Hong Kong ordered the cull of 2,000 rodents after positive tests
Hong Kong has warned pet owners not to kiss their animals after 11 hamsters returned positive Covid-19 tests. An outbreak in the Chinese-ruled territory has been traced to a pet shop.
On Tuesday, the Chinese-ruled island of Hong Kong ordered the culling of 2,000 hamsters after a widespread testing of the rodents revealed 11 positive tests.
Health Secretary Sophia Chan told a news conference that authorities were acting out of caution, as there is no evidence that domestic animals can infect humans. The measures echo the zero-tolerance approach adopted on the mainland.
"Pet owners should keep a good hygiene practice, including washing hands after touching the animals, handling their food or other items, and avoid kissing the animals," Agriculture, Fisheries and Conservation Department director Leung Siu-fai also told reporters.
Leung confirmed that some 2,000 hamsters would be "humanely" put down at 34 pet shops and storage facilities around the city. Anyone who purchased a hamster after December 22 would need to hand it over to the authorities. These animals should not be left on the streets, he added.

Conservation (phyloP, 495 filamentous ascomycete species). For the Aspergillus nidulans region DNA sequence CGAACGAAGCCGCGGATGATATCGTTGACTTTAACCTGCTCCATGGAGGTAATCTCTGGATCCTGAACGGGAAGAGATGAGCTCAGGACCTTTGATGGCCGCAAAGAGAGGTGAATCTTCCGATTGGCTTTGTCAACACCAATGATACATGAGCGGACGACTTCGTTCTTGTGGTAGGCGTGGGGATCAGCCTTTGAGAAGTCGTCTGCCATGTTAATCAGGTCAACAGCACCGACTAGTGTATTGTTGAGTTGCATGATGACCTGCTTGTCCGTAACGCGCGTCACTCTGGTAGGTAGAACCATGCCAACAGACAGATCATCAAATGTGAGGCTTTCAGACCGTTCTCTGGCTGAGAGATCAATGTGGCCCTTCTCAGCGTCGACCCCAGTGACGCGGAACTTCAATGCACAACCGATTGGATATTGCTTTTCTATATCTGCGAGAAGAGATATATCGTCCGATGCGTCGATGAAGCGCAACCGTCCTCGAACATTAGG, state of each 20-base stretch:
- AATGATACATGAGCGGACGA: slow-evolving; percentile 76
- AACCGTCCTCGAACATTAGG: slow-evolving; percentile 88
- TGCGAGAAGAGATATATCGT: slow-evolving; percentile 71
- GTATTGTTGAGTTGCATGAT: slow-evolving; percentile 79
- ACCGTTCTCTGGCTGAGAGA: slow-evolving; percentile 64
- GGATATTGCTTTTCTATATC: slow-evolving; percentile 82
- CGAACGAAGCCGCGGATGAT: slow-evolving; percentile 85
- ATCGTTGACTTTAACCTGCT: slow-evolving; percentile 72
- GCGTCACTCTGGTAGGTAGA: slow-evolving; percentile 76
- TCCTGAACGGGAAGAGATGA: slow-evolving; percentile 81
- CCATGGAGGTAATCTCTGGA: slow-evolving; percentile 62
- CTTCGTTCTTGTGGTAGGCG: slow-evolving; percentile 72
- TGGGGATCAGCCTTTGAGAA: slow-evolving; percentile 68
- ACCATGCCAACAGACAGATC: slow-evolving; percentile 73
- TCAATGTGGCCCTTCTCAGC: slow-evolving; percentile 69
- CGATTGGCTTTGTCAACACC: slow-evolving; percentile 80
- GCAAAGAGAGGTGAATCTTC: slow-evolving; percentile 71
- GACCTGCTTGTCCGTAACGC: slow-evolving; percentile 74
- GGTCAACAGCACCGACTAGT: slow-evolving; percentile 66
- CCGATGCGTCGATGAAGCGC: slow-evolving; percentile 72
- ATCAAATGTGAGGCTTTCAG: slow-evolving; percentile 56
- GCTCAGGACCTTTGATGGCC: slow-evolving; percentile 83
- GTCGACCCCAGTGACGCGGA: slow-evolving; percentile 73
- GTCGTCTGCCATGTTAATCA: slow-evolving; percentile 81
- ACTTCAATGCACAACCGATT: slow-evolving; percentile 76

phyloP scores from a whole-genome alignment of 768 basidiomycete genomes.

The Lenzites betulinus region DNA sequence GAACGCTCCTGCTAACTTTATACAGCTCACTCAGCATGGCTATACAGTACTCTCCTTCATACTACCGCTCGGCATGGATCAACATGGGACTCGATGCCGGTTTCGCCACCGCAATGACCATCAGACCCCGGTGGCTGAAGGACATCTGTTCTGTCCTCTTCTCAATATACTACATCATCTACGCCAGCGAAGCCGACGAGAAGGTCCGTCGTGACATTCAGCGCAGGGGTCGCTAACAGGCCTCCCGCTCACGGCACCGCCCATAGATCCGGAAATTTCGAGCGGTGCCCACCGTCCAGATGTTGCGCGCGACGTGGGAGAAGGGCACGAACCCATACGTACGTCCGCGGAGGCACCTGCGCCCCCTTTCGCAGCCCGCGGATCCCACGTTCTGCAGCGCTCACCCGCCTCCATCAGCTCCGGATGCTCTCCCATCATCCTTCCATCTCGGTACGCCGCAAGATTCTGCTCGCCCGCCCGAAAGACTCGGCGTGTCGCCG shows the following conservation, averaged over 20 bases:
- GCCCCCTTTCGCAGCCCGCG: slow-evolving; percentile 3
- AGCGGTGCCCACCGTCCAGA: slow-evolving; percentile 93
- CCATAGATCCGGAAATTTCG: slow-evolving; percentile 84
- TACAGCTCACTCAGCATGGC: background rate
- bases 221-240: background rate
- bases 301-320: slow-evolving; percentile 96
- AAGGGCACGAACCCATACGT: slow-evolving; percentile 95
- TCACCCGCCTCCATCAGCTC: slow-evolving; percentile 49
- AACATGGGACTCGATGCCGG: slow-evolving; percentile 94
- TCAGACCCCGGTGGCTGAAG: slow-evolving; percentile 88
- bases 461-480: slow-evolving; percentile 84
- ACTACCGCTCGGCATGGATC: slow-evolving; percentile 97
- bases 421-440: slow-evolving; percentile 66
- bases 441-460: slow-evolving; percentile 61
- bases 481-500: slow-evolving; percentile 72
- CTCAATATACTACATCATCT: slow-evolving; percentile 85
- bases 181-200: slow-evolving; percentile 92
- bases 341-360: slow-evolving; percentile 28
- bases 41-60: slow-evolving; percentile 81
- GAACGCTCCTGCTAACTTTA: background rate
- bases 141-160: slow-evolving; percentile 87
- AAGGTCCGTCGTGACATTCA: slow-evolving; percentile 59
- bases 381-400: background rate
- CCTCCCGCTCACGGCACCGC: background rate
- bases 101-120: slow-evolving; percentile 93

The move comes after a recent cluster of Covid-19 cases was traced back to a pet shop in the city's bustling Causeway Bay district. The brand, Little Boss, said it would close other branches too while they are disinfected.
Men could be seen entering one of the stores wearing protective gear. Police and agriculture bureau cars were parked outside.
Other animals, including rabbits, have been tested, but only hamsters have given positive results.
In the past two years, a number of animals including cats and dogs have tested positive for Covid-19.
Outbreaks in mink populations have led to widespread culls. Hamsters are understood to be particularly susceptible and can carry heavy amounts of the virus.
Hong Kong has recently seen a small spike in cases after months without any local transmission.